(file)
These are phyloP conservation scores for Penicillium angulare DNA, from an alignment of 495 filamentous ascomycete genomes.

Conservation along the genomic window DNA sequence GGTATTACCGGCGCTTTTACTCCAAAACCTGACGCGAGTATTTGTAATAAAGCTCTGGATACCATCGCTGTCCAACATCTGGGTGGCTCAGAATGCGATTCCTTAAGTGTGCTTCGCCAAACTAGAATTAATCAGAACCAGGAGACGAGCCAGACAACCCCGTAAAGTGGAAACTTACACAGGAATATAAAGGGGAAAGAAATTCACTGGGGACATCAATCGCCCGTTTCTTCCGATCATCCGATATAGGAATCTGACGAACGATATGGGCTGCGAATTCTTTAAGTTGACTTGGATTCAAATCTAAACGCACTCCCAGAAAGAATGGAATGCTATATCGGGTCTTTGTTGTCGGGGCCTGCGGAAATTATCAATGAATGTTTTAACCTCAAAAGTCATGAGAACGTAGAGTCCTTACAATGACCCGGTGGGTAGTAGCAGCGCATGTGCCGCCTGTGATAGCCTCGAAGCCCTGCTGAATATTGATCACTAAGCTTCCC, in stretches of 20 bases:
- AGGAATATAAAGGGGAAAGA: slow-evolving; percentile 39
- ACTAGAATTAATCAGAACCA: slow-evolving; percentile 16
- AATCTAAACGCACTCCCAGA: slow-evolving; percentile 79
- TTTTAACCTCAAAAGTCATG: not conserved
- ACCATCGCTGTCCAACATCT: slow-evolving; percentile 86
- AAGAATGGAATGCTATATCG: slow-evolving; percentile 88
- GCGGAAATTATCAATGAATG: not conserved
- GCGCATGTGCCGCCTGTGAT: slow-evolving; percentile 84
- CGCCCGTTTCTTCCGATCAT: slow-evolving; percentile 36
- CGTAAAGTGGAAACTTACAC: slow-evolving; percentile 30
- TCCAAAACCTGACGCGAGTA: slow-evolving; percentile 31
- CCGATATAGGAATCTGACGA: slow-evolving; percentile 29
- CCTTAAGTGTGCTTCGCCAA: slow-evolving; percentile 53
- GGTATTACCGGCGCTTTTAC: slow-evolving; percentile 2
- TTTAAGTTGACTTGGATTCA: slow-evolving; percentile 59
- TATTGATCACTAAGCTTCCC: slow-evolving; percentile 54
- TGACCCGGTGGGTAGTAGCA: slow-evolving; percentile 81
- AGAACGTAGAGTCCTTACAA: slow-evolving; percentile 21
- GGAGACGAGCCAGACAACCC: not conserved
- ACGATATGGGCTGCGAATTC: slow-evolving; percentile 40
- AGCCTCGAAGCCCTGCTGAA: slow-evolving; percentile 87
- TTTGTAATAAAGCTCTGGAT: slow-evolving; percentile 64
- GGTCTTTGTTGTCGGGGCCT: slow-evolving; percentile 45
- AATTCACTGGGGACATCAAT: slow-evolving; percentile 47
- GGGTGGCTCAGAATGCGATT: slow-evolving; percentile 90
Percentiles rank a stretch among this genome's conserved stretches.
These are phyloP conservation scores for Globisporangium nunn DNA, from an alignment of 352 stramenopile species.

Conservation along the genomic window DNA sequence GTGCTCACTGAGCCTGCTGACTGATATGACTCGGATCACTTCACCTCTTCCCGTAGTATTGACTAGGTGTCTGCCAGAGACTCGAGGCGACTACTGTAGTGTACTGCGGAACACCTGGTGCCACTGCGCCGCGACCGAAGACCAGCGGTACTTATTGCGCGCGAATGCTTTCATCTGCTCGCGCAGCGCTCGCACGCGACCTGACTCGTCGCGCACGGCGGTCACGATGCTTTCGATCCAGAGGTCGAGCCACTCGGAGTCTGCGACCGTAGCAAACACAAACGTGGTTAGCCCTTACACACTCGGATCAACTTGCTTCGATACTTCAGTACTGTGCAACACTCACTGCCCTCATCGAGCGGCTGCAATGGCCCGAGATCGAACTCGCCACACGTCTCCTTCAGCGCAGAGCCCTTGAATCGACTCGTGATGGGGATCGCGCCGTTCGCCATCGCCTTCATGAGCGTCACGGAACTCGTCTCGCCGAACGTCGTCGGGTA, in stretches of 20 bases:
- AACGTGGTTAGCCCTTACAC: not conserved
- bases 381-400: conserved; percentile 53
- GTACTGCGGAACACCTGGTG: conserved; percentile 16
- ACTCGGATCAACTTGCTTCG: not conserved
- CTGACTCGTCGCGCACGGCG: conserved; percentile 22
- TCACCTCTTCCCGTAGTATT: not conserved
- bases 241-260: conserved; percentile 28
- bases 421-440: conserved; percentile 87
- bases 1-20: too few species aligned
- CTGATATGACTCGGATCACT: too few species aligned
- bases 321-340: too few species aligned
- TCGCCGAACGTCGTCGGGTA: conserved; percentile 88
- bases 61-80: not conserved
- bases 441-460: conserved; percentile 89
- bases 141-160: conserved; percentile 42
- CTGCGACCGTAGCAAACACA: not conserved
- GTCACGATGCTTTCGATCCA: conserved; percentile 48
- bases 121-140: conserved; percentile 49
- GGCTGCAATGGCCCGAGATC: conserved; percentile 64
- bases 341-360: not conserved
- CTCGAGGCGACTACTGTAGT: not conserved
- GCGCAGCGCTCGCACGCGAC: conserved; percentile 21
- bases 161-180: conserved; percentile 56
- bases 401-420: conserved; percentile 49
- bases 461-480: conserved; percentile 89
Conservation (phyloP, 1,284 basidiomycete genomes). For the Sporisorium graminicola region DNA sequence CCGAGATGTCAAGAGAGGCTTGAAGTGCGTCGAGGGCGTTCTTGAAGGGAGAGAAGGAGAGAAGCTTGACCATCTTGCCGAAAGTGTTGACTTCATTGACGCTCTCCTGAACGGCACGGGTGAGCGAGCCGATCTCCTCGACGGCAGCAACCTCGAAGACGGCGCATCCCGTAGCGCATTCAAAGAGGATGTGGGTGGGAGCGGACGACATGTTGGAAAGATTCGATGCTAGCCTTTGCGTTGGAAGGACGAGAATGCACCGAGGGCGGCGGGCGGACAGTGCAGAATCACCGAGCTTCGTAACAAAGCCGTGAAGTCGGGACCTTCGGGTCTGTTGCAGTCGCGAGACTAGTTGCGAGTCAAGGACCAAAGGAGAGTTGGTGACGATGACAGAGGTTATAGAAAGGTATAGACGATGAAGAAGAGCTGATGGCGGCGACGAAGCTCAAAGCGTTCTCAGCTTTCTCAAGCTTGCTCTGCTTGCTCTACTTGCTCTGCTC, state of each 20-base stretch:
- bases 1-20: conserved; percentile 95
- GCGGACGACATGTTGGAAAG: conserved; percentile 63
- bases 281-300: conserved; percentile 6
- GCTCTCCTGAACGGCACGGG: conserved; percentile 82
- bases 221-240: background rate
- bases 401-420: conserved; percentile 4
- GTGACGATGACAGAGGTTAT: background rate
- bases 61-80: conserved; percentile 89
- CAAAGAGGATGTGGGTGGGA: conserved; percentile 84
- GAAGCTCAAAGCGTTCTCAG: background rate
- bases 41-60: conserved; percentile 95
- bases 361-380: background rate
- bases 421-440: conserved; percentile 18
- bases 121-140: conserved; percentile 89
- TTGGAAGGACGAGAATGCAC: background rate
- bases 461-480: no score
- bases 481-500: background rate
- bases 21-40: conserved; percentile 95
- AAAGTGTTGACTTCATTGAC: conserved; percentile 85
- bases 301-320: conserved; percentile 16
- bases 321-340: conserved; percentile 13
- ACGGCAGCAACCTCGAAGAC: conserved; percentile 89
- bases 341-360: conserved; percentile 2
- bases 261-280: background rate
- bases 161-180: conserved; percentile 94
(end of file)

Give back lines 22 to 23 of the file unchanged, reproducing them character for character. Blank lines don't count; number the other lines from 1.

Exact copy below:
- ACGATATGGGCTGCGAATTC: slow-evolving; percentile 40
- AGCCTCGAAGCCCTGCTGAA: slow-evolving; percentile 87